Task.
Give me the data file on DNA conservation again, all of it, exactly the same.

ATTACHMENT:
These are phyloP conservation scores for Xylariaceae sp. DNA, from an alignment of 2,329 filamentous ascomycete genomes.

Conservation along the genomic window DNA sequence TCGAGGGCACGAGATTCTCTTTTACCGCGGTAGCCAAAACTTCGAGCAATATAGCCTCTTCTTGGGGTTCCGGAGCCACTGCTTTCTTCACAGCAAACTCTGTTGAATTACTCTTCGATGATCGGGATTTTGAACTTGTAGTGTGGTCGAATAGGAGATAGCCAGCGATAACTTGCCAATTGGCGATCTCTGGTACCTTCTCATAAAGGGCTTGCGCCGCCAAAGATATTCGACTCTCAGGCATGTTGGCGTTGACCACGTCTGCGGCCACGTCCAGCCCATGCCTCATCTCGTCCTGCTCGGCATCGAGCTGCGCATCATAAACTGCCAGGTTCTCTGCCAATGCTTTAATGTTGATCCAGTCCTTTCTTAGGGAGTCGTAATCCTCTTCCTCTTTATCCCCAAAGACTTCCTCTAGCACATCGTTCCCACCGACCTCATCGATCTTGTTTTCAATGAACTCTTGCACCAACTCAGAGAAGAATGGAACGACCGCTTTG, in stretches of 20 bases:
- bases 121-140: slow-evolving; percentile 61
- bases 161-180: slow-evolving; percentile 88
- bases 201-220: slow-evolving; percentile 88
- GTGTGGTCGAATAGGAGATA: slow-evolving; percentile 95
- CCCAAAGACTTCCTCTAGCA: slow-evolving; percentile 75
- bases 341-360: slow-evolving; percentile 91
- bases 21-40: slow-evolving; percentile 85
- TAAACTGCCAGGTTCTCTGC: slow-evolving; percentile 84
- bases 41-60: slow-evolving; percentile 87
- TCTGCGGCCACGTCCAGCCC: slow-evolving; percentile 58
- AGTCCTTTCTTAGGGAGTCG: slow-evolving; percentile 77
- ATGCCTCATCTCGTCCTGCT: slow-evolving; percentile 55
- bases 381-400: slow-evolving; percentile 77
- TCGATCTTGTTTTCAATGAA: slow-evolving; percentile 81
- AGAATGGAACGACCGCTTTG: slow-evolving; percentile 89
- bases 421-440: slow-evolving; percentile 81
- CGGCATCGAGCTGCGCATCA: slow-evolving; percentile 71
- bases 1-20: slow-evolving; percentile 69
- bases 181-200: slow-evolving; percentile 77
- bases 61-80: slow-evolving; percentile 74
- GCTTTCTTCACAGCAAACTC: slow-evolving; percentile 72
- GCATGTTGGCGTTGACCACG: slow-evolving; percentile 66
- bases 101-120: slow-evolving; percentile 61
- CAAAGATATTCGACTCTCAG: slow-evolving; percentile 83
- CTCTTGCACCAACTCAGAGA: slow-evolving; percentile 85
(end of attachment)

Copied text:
These are phyloP conservation scores for Xylariaceae sp. DNA, from an alignment of 2,329 filamentous ascomycete genomes.

Conservation along the genomic window DNA sequence TCGAGGGCACGAGATTCTCTTTTACCGCGGTAGCCAAAACTTCGAGCAATATAGCCTCTTCTTGGGGTTCCGGAGCCACTGCTTTCTTCACAGCAAACTCTGTTGAATTACTCTTCGATGATCGGGATTTTGAACTTGTAGTGTGGTCGAATAGGAGATAGCCAGCGATAACTTGCCAATTGGCGATCTCTGGTACCTTCTCATAAAGGGCTTGCGCCGCCAAAGATATTCGACTCTCAGGCATGTTGGCGTTGACCACGTCTGCGGCCACGTCCAGCCCATGCCTCATCTCGTCCTGCTCGGCATCGAGCTGCGCATCATAAACTGCCAGGTTCTCTGCCAATGCTTTAATGTTGATCCAGTCCTTTCTTAGGGAGTCGTAATCCTCTTCCTCTTTATCCCCAAAGACTTCCTCTAGCACATCGTTCCCACCGACCTCATCGATCTTGTTTTCAATGAACTCTTGCACCAACTCAGAGAAGAATGGAACGACCGCTTTG, in stretches of 20 bases:
- bases 121-140: slow-evolving; percentile 61
- bases 161-180: slow-evolving; percentile 88
- bases 201-220: slow-evolving; percentile 88
- GTGTGGTCGAATAGGAGATA: slow-evolving; percentile 95
- CCCAAAGACTTCCTCTAGCA: slow-evolving; percentile 75
- bases 341-360: slow-evolving; percentile 91
- bases 21-40: slow-evolving; percentile 85
- TAAACTGCCAGGTTCTCTGC: slow-evolving; percentile 84
- bases 41-60: slow-evolving; percentile 87
- TCTGCGGCCACGTCCAGCCC: slow-evolving; percentile 58
- AGTCCTTTCTTAGGGAGTCG: slow-evolving; percentile 77
- ATGCCTCATCTCGTCCTGCT: slow-evolving; percentile 55
- bases 381-400: slow-evolving; percentile 77
- TCGATCTTGTTTTCAATGAA: slow-evolving; percentile 81
- AGAATGGAACGACCGCTTTG: slow-evolving; percentile 89
- bases 421-440: slow-evolving; percentile 81
- CGGCATCGAGCTGCGCATCA: slow-evolving; percentile 71
- bases 1-20: slow-evolving; percentile 69
- bases 181-200: slow-evolving; percentile 77
- bases 61-80: slow-evolving; percentile 74
- GCTTTCTTCACAGCAAACTC: slow-evolving; percentile 72
- GCATGTTGGCGTTGACCACG: slow-evolving; percentile 66
- bases 101-120: slow-evolving; percentile 61
- CAAAGATATTCGACTCTCAG: slow-evolving; percentile 83
- CTCTTGCACCAACTCAGAGA: slow-evolving; percentile 85